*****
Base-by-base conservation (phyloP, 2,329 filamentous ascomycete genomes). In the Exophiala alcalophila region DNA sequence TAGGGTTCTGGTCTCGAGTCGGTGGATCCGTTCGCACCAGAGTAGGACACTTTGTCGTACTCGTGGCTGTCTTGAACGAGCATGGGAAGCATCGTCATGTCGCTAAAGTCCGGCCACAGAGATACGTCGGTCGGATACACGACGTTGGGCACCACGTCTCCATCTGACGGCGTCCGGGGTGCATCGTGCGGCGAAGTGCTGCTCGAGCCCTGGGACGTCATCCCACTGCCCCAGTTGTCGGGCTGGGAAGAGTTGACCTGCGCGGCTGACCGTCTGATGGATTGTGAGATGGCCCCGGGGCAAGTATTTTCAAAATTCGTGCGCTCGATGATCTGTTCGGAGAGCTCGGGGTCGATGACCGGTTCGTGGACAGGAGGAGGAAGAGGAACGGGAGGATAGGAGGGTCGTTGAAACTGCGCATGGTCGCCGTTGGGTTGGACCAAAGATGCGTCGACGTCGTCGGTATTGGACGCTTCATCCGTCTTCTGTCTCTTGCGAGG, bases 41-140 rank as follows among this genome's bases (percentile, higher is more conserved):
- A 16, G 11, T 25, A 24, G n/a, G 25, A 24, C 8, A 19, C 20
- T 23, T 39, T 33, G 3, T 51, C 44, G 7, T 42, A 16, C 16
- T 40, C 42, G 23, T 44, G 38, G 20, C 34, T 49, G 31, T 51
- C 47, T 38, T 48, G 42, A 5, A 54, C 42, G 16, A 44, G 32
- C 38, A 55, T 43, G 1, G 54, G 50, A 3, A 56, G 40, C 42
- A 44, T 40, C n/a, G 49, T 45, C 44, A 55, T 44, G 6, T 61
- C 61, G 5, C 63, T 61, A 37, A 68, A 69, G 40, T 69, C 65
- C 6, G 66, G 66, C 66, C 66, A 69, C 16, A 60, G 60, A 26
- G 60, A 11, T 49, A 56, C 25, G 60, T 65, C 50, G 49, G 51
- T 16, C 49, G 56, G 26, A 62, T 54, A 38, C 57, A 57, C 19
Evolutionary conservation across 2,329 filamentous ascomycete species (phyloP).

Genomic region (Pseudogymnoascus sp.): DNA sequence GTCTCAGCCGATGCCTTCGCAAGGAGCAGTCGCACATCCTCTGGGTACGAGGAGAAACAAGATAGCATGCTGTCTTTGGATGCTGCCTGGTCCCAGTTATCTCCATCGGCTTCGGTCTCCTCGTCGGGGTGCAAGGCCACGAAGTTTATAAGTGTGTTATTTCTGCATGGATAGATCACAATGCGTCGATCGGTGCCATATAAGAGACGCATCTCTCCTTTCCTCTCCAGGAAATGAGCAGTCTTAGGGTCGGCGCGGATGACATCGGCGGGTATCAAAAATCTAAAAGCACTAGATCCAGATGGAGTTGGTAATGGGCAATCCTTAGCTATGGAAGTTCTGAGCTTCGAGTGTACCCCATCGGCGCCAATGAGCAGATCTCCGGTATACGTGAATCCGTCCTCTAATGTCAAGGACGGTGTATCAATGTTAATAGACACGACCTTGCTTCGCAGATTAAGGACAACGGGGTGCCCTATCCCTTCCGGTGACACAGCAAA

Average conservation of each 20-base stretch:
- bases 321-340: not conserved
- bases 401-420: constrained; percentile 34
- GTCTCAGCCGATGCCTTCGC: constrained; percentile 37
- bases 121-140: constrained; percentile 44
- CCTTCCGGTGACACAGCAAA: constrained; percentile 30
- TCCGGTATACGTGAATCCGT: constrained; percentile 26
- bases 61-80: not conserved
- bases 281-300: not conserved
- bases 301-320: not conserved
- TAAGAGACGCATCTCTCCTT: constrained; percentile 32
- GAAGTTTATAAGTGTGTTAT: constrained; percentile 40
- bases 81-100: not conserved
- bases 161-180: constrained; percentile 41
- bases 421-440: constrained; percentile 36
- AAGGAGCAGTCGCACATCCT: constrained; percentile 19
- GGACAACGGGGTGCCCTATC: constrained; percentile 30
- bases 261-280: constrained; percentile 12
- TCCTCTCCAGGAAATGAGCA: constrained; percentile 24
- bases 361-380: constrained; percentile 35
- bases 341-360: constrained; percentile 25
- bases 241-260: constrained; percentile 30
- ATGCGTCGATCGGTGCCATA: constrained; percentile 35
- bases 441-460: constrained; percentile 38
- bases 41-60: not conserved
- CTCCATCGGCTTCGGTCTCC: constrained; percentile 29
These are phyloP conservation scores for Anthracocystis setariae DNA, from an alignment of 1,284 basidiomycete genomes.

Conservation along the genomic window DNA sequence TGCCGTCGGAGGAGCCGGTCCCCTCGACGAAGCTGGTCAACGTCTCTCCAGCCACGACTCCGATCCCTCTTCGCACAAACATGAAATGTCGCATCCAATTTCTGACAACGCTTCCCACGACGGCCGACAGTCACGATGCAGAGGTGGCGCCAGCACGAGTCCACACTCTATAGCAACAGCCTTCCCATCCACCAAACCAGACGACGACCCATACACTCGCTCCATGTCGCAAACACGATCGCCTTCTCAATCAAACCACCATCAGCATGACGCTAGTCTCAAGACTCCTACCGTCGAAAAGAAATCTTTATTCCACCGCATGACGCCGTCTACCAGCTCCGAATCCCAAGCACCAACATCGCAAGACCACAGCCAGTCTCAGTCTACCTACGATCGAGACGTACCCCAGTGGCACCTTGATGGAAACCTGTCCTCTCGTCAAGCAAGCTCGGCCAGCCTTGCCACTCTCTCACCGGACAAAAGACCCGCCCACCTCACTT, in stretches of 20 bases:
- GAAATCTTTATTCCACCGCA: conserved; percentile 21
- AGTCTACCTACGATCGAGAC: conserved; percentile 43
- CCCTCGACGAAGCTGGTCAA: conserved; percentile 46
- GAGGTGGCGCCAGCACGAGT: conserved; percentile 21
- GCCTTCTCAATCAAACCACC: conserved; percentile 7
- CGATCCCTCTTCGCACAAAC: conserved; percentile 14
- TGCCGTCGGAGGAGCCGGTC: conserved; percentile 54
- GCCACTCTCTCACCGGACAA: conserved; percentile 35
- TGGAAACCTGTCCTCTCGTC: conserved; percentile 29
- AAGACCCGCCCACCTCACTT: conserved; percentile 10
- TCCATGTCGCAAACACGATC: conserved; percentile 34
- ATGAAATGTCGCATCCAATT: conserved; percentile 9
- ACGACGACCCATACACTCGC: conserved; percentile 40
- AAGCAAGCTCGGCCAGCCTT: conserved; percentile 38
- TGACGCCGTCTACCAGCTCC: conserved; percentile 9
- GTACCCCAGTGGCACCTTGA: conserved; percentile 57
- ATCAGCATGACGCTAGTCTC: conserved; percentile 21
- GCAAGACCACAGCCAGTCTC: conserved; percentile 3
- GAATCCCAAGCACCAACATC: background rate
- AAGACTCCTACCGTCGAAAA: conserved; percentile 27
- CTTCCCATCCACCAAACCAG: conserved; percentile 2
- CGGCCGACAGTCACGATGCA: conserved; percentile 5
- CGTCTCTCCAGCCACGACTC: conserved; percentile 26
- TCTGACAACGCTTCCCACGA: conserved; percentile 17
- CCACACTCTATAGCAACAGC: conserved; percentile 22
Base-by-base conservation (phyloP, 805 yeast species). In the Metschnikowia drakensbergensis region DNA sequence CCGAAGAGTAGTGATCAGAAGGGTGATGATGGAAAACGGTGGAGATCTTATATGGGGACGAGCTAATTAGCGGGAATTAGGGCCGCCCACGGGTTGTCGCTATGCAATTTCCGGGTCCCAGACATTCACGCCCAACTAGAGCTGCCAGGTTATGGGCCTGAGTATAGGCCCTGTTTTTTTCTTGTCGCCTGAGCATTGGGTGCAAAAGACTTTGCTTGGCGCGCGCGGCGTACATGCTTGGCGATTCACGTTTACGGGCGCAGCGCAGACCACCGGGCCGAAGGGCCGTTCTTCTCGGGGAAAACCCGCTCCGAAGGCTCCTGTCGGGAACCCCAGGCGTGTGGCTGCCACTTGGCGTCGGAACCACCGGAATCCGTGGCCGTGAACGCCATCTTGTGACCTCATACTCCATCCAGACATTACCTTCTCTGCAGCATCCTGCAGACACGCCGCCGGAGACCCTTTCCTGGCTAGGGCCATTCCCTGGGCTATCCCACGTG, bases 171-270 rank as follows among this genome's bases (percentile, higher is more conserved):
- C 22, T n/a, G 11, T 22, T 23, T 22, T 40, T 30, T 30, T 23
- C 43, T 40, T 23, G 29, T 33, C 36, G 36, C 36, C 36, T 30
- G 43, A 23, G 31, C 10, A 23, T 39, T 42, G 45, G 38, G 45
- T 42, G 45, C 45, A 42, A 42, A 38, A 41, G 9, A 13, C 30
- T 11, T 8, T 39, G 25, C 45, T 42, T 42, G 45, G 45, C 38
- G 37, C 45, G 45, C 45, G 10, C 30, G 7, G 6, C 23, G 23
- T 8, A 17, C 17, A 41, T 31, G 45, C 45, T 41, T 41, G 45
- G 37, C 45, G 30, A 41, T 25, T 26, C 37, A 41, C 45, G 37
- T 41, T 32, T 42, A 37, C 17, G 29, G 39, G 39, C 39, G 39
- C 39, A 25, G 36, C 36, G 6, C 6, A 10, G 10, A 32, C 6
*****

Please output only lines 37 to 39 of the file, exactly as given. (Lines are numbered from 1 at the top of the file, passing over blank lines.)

- bases 441-460: constrained; percentile 38
- bases 41-60: not conserved
- CTCCATCGGCTTCGGTCTCC: constrained; percentile 29